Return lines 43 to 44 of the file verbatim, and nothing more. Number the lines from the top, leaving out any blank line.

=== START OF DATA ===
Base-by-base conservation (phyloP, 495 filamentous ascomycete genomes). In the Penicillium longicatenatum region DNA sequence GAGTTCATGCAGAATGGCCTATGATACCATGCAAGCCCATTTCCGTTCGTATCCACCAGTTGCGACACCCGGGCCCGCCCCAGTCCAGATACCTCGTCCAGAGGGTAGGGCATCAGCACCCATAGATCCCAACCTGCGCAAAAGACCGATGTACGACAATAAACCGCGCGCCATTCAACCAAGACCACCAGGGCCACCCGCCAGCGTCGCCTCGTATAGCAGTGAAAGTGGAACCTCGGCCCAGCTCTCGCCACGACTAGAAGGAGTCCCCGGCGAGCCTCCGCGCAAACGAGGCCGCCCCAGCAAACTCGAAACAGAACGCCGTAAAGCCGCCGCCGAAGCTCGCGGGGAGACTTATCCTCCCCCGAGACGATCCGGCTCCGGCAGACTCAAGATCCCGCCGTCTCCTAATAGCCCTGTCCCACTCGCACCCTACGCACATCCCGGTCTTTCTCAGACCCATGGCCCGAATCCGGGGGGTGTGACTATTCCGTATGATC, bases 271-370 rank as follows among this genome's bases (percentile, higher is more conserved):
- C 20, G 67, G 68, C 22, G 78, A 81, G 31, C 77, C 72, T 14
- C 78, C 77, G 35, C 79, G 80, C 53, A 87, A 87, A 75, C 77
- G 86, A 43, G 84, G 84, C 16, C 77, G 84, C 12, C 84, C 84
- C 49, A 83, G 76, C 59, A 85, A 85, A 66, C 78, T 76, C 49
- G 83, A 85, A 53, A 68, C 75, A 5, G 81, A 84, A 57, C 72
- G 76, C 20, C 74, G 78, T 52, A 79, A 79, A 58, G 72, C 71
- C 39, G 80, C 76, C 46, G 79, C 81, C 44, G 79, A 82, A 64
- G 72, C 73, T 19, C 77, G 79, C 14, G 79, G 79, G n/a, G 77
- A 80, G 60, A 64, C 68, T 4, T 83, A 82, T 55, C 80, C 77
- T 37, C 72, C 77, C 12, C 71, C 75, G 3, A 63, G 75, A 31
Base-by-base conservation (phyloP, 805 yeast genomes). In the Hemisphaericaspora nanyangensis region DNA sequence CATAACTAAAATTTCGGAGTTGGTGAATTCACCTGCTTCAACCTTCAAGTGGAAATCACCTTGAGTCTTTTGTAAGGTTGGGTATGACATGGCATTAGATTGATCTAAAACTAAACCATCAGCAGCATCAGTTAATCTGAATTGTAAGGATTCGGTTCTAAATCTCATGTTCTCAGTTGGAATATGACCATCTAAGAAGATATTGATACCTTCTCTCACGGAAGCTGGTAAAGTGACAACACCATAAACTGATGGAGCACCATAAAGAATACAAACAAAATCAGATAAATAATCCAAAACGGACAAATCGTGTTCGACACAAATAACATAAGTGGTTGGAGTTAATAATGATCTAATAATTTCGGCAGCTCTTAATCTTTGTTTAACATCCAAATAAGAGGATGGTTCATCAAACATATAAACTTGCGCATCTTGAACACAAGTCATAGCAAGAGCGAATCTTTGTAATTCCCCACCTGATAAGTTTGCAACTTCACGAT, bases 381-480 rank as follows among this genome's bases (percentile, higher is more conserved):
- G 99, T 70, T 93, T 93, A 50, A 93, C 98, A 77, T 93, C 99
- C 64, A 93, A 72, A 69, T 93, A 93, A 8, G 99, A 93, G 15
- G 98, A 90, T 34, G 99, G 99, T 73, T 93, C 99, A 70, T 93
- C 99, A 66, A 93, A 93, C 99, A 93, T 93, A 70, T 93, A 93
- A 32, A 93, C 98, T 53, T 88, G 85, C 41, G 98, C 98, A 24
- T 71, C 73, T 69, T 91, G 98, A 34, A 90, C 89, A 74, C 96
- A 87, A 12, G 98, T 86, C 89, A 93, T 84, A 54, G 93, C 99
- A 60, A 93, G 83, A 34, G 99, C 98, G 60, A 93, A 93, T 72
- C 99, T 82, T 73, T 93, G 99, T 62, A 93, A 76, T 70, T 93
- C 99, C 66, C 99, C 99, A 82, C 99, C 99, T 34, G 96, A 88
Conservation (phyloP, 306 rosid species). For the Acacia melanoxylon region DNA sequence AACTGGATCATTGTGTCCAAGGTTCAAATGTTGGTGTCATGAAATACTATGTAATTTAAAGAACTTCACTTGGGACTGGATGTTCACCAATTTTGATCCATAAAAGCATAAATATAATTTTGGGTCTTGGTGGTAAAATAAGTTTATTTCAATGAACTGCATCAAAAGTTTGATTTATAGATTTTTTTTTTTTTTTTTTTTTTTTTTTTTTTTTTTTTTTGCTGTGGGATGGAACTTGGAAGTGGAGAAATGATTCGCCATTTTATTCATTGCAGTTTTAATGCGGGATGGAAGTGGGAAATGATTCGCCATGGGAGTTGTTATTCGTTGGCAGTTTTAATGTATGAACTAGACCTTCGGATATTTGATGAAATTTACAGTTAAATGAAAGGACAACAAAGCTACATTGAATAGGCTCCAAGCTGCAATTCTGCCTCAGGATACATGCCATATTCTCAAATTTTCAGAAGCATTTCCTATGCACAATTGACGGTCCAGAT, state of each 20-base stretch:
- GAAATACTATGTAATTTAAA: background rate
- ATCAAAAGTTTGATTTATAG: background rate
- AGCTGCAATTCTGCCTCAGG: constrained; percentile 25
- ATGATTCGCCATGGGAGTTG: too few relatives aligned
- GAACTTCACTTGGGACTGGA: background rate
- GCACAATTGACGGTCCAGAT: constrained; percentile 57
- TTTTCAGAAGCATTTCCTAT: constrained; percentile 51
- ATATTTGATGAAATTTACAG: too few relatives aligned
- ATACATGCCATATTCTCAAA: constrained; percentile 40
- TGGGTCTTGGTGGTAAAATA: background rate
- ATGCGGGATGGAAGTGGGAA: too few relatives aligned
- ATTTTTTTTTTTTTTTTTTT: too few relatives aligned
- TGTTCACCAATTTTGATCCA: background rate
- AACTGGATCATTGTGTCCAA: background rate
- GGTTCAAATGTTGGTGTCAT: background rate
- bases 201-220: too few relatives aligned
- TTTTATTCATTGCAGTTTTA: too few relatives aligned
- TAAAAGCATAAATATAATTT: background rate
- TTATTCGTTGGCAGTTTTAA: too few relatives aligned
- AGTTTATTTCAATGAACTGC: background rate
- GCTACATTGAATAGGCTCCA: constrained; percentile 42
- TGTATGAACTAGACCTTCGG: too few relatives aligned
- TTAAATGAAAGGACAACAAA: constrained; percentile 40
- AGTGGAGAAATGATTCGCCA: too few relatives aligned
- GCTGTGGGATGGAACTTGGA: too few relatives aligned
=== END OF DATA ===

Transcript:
- AGTTTATTTCAATGAACTGC: background rate
- GCTACATTGAATAGGCTCCA: constrained; percentile 42